Although the number of winter wheat acres has fluctuated throughout the years, there has been an overall gradual increase from 60,000 acres in 1999 to 245,000 acres in 2004 and now 530,000 acres estimated for this year, but it still only accounts for less than 10 percent of the total wheat acres planted in the state.
Two groups have teamed up to encourage even more acres be devoted for the sake of waterfowl, the environment and farmers' pocketbooks.
Ducks Unlimited, the world's largest wetland and waterfowl conservation organization, and Bayer CropScience, a crop science company involved in the areas of crop production, pest control, seeds and plant biotechnology, have teamed up to launch "Winter Cereals: Sustainability in Action," a program that will focus on the education and promotion of planting winter wheat using agronomic research, including a plant breeding program and providing producers with support and incentives.
Whitney Pandil-Eaton/MDN --
Blake Vander Vorst, regional agronomist for Ducks Unlimited, and Geoff Kneen, vice president of special projects for Bayer CropScience, stand in front of the winter wheat program informational booth at the Ag Expo Thursday morning.
Bayer CropScience is contributing $20 million $10 million to the U.S.-based program and $10 million to the Canadian-based program over the next five years to the program, which will focus on the Prairie Pothole Region where a majority of the mallards, northern pintails, blue-winged teal and gadwalls the primary species of upland nesting waterfowl are found in the state. The winter wheat focus is based off previous research that found winter wheat nesting produces 35 times more ducks than spring wheat.
"The trick is to make the producer profitable," said Geoff Kneen, vice president of special projects for Bayer CropScience." Aside from all of the soil, water and wildlife benefits, producers overall need to see a return on their investments."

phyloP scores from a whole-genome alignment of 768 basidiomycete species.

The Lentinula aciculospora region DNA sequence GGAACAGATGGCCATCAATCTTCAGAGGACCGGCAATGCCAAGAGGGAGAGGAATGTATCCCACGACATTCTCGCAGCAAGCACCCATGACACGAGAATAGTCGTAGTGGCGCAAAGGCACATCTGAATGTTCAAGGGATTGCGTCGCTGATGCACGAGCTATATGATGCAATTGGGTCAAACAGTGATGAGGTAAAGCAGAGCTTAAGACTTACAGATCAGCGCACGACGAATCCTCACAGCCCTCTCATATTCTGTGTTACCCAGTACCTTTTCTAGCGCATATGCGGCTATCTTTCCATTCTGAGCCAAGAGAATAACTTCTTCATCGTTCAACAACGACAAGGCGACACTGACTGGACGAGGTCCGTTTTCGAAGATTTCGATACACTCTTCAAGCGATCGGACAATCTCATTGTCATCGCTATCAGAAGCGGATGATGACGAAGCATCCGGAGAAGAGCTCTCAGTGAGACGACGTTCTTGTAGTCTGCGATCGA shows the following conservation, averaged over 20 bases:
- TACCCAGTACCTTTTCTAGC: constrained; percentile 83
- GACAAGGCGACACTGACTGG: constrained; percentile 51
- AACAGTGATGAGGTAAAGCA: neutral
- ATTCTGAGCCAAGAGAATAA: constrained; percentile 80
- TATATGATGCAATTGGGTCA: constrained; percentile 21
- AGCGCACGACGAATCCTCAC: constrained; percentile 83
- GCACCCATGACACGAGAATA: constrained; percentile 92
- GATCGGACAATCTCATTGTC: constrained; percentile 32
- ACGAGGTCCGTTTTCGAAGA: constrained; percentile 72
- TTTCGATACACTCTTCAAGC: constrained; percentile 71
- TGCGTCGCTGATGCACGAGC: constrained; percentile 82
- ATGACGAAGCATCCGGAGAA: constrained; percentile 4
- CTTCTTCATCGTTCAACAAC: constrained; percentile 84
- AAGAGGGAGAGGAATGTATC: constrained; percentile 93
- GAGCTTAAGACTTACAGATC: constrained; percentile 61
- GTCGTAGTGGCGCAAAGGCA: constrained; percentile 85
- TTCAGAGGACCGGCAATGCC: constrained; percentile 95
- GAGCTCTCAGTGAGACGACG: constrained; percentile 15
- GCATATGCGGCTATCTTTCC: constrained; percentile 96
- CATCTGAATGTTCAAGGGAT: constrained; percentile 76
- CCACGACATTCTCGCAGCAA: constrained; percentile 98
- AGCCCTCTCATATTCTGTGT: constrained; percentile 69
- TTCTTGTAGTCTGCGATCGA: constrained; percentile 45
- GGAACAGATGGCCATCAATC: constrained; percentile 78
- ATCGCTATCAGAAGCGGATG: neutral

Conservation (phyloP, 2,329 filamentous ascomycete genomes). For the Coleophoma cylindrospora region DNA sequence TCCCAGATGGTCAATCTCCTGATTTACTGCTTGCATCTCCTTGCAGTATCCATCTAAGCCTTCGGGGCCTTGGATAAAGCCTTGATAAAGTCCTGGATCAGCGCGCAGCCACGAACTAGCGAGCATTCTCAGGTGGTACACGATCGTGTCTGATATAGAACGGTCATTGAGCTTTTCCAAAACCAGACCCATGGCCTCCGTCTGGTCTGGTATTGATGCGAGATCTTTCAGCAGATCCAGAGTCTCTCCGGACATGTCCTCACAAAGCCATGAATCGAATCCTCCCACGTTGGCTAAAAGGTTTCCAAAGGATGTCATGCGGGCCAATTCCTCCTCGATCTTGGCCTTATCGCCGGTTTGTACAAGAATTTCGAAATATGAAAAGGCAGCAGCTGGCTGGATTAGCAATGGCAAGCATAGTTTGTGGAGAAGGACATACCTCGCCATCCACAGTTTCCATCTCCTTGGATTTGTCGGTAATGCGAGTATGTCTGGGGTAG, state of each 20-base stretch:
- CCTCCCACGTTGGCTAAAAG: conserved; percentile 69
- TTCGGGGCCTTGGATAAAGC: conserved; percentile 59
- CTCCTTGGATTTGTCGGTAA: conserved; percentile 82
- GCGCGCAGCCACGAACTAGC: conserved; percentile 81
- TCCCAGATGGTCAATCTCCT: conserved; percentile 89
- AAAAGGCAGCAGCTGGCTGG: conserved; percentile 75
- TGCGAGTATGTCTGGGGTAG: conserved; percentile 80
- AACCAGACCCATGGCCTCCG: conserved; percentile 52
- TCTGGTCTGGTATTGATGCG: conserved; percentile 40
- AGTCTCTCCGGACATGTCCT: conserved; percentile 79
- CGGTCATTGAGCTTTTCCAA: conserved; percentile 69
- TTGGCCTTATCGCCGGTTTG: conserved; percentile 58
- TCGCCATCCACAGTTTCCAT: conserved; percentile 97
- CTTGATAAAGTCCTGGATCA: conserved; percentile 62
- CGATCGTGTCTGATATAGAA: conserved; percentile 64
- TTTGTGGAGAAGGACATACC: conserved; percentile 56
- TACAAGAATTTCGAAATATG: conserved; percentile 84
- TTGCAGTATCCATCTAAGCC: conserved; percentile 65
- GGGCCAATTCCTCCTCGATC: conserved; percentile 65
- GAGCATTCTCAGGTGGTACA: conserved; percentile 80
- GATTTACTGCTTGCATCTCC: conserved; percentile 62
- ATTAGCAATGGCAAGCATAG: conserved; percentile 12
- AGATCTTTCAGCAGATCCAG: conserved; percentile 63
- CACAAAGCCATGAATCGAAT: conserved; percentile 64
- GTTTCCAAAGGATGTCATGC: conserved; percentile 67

To address this, the first phase of the program will involve the hiring of three additional agronomists to assist in education and promotion of the program as well as to assist producers with production issues right on their own land, an effort to increase production and profitability.
Scheduled for 2010, the second phase of the program will shift the focus to biological research and the search for waterfowl nesting areas. Once the air, soil, water and other agricultural aspects are evaluated and a clearer picture of sustainability can be quantified, the breeding program will become the central focus, said Blake Vander Vorst, regional agronomist for Ducks Unlimited.
The winter wheat breeding program, "is the biggest missing link to finding better varieties that not only address the cold, but also disease, quality and drought issues," Kneen said, adding that the research done through the program will benefit farmers outside North Dakota.
"I'm very excited about the project. It gives us credibility as a sustainable agricultural company," he said. "It's the fruitful co-existence of profitable agriculture and environmental conservation."
Vander Vorst said the program "shows that we (Ducks Unlimited) are compatible with industry objectives as well, so I'm anxious to get to work."